Mommy and Me Yoga
A yoga class for children as young as 7 weeks old and their parents? Really?
Well, if any doubts remained after half an hour of songs, massages and stretches, the last 10 minutes of this particular Saturday afternoon class would have erased them.
Guided by teacher Abby Dorn, the seven mothers and children settled in for "savasana" (pronounced "shuh-VAH-suh-nah"). It's the traditional closer to any yoga class - a time to lay down, breathe deeply and relax. And the babies, ranging in age from 7 weeks to 16 months old, whose energy and activity levels had been all over the map in the previous 30 minutes, nestled in with their mothers on the floor of the Balanced Yoga studio in Clintonville and were quiet.
Dorn, herself the mother of a 6-year-old boy and due in November with her second child, began to sing a simple and soothing tune. And soon, even Sanya Mae Foltz, a bouncy 16-month-old who is deep into the "minya, minya, minya" stage of her talking life, quieted and relaxed next to her mother, Anouschka.
A few minutes later, the class ended with a shared "ohm" chant. Cindy Colen sat with her 8-month-old daughter Ruby Browning, gathering up their blanket and mat. The Clintonville resident has been a devotee of Dorn's family-friendly yoga classes for more than a year. Dorn also teaches a prenatal class and a family class for parents and children more in the preschool range and older.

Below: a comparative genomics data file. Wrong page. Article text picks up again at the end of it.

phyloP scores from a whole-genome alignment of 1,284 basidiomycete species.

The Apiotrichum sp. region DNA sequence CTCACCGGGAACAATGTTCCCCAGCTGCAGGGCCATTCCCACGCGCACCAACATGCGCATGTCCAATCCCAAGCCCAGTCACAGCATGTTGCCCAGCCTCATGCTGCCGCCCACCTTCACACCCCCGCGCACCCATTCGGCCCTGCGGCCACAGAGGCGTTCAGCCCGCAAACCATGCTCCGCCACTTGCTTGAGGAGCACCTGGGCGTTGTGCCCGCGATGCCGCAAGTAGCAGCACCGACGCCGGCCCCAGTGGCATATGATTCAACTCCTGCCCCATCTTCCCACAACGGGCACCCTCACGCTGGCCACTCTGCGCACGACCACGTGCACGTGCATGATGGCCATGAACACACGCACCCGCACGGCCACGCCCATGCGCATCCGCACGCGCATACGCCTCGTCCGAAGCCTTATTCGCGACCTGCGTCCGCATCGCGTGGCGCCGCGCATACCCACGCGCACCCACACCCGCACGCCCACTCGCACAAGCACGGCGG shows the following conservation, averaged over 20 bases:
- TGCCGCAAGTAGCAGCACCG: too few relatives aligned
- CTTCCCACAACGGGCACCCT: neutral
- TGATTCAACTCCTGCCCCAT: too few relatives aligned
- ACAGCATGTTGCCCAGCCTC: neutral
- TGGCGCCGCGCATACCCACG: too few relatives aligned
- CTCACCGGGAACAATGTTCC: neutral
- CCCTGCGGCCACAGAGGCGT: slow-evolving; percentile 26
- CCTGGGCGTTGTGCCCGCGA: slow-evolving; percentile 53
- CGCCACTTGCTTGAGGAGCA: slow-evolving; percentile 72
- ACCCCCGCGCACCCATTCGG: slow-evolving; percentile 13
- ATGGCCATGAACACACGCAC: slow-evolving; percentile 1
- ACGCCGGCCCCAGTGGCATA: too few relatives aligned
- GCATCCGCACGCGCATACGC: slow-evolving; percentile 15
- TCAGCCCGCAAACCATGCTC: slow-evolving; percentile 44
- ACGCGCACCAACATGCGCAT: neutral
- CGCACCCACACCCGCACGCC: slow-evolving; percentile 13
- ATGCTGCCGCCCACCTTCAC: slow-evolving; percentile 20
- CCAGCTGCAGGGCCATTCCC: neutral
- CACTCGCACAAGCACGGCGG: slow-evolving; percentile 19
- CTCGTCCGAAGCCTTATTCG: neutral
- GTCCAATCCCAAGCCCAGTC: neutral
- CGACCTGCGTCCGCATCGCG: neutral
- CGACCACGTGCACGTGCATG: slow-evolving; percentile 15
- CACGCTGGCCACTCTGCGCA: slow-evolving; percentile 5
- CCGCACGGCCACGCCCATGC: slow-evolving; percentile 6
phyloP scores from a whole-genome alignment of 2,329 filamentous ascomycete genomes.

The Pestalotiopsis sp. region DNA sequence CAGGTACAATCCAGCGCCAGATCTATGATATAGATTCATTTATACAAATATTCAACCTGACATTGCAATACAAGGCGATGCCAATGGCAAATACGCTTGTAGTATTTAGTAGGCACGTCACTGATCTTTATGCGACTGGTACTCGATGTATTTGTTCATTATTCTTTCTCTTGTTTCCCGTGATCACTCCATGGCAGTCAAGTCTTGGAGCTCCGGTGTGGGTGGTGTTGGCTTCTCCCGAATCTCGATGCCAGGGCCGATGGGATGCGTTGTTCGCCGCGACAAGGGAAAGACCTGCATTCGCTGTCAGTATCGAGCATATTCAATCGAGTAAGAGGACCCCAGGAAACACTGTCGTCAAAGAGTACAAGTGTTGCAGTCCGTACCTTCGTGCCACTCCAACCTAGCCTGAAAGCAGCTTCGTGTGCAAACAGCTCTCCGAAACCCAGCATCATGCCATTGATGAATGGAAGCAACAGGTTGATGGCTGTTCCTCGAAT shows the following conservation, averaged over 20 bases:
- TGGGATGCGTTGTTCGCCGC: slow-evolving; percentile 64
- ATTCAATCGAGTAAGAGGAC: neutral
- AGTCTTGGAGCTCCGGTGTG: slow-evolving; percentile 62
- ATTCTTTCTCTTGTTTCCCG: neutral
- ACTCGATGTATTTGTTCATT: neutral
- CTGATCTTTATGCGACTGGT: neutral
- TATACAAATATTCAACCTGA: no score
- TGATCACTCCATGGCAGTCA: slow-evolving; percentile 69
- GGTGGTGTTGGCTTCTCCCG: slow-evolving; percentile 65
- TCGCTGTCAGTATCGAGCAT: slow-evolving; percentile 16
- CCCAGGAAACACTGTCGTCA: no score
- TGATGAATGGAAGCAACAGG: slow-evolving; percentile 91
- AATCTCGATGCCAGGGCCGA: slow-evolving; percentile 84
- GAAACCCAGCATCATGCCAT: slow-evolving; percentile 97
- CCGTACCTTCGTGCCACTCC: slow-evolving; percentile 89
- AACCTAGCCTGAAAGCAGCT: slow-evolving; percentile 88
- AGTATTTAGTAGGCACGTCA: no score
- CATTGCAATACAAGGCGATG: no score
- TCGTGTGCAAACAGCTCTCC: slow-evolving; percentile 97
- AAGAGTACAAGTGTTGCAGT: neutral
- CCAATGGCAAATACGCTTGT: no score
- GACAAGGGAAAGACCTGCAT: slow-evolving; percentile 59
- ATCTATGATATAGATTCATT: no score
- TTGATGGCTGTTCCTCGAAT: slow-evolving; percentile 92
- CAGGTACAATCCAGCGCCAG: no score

"I took her prenatal class," Colen said, "and I always said her class was why I made it through pregnancy. Now this gets me out and with other new moms."
The "chill" atmosphere makes it enjoyable, Colen said, and welcoming for anyone new to yoga. And it does translate to something that Ruby responds to, she said.
"We use some of this at home," Colen said, "and it does settle her down."
Still a Young Trend
Yoga for young children is a relatively new trend in yoga studios, explained Balanced Yoga owner Donna Winters, and it's a practice that's intended to have value for both the child and the parent.
"It should help families learn how to play together and relax together," said Winters, who has taught children as young as 5. And both parent and child can be beginners.
"Those who are experienced (in yoga) actually, I find, want to put a little too much structure into it," Winters said. "But this helps them learn how to be less structured. Not without discipline, mind you, but just less structured about everything."
At Yoga on High in the Short North, manager Stephanie George said parents seem to be attracted to their family yoga classes for a few reasons: "They want to be able to have one-on-one time with their child, but also connect with other parents."
Yoga on High's classes start with the Itsy Bitsy Baby Yoga program for children as young as 6 weeks old and continue through the pre-school age. They also coordinate with WholeKids Pediatrics and Yoga, a medical practice near Grandview, and local libraries to provide more classes.